- With limited and unreliable access to data, DsPH have often had to rely on relationships with local organisations and local NHS colleagues to get hold of information. Or, in the case of care home testing, DsPH have had to establish lines of communications to obtain results from them rather than receiving them directly. This is resource intensive and time consuming.
- In general, data and intelligence sharing from PHE to local authorities has worked better when existing systems and processes have been used. Where new arrangements have been established - for example, with testing and contact tracing – data flows have been more problematic.
- DsPH are working at pace to develop Local Outbreak Plans by the end of June. Timely data flows from all parts of the NHS Test and Trace Service will be a critical tool in managing and containing COVID-19 at a local level. ADPH is continuing to work constructively with national agencies to ensure DsPH and their teams have access to the data they need to carry out their responsibilities.
- Has coronavirus exposed weaknesses in the relationship between NHS England and councils, and Public Health England and local directors of public health? If so, how can these weaknesses be addressed?
The effective delivery of local health protection services requires close partnership working between PHE, the NHS and local government, amongst others. The whole public health system has been strengthened over the course of the pandemic and is rising to the sheer scale of this challenge.
While there are some more immediate issues that can be addressed, a longer-term conversation is needed to reflect on the lessons learned and explore how these relationships can be strengthened going forward.
4.1. Relationship with NHSE
- Unfortunately, this has been managed as an NHS crisis rather than a public health crisis. It has only recently been considered as the latter.
- Like national government, the NHS often takes a top-down approach. This has resulted in DsPH having to find work arounds. It is vital that we work as a whole system and ensure that all partners are engaged and informed.
- At the start of the pandemic, the NHS, quite rightly, started compiling guidance on community health services prioritisation e.g. what services should be paused or reduced in the short term. Some of these services were either local authority commissioned or impact upon local authority commissioned services, however ADPH and DsPH were not initially consulted. Although this has now been rectified and improved, this is a clear example of where a conversation should have happened at an earlier point.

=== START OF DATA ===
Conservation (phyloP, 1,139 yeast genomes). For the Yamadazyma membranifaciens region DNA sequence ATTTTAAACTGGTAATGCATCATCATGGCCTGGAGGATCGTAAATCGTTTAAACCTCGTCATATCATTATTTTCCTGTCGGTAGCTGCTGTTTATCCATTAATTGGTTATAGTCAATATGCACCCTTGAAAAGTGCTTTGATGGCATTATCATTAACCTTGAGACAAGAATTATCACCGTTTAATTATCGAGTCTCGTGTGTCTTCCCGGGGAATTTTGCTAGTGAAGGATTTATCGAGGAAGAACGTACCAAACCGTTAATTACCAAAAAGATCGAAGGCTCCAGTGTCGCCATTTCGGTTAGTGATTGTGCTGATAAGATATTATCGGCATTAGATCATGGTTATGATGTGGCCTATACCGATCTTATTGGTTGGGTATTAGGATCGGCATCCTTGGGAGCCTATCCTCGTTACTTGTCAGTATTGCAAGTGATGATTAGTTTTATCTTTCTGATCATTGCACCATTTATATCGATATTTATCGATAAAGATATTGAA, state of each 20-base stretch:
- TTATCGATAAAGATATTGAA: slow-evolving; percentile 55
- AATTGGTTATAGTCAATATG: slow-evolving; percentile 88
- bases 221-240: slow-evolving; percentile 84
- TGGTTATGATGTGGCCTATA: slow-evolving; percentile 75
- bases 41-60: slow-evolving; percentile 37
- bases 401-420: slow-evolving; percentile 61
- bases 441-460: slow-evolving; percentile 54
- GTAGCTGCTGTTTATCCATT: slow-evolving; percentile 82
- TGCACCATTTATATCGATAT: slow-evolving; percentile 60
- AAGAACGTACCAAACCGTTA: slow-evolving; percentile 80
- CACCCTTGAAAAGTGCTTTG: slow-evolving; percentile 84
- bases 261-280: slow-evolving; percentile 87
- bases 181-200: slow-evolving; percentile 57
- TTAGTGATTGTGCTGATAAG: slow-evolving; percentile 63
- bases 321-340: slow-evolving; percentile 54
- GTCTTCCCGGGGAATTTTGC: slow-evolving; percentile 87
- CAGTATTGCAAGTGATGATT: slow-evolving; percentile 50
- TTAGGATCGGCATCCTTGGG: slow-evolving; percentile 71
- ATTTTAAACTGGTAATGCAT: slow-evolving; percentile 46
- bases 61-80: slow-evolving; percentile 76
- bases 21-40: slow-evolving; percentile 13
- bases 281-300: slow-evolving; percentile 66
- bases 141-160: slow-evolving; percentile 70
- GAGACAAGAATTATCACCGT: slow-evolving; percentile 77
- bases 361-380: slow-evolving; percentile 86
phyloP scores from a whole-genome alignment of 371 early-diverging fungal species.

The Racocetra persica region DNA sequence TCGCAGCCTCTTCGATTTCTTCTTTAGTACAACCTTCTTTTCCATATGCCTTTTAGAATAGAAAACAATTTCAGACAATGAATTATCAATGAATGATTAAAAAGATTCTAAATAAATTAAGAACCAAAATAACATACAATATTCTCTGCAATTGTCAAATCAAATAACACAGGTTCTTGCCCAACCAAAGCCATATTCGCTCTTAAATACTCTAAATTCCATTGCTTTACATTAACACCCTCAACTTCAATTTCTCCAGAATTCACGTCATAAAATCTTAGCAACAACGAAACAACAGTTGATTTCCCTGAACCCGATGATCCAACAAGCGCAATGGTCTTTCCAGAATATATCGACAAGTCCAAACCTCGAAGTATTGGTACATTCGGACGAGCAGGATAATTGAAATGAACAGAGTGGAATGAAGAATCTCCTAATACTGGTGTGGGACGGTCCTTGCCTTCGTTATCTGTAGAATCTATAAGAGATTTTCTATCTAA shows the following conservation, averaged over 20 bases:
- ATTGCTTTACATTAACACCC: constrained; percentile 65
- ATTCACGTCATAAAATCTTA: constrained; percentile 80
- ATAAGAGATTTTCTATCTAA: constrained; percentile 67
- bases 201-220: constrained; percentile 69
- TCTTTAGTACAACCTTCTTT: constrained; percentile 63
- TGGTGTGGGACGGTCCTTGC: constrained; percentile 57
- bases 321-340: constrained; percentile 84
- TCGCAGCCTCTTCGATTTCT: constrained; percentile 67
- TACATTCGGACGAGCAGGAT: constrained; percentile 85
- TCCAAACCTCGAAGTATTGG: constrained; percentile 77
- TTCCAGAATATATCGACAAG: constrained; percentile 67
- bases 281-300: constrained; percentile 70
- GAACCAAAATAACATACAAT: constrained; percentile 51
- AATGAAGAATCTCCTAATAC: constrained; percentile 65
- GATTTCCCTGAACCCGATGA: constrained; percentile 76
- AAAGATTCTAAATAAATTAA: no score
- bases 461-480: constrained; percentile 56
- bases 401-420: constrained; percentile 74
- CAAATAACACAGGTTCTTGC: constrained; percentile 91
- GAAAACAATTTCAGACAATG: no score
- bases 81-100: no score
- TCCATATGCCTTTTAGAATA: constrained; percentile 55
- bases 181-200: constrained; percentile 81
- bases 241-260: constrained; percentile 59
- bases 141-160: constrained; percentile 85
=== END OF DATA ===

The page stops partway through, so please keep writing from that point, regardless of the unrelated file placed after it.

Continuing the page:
- Undoubtedly, the pandemic will raise questions as to whether local government is the right place for public health to sit. The answer to this is yes – we are in exactly the right place.
- DsPH understand the diversity and needs of their local communities. It is this local knowledge and expertise, alongside the understanding of “how policy is playing out”, that is so crucial to ensuring that we have a good health protection response locally.
- Being within local councils has also allowed for a joined-up approach, as public health teams are able to work more collaboratively with partners in the local system, including schools, businesses, social care, the police, transport sector, and the community and voluntary sector. This has proved vital during the initial response and will be crucial as DsPH continue to develop and implement their Local Outbreak Plans.
- The coronavirus has laid bare the inequalities that exist in our society. A whole system, place-based approach is needed to tackle these inequalities. This includes wide-ranging action to improve the social determinants of health, as well as action on the health inequalities caused by the commercial/behavioural determinants of health such as smoking, alcohol use and obesity. Local authority public health teams are well placed to provide the necessary system leadership. The NHS, on the other hand, is not fundamentally set up to focus resources on prevention. It is estimated that healthcare contributes to only 10% to 20% of all our health.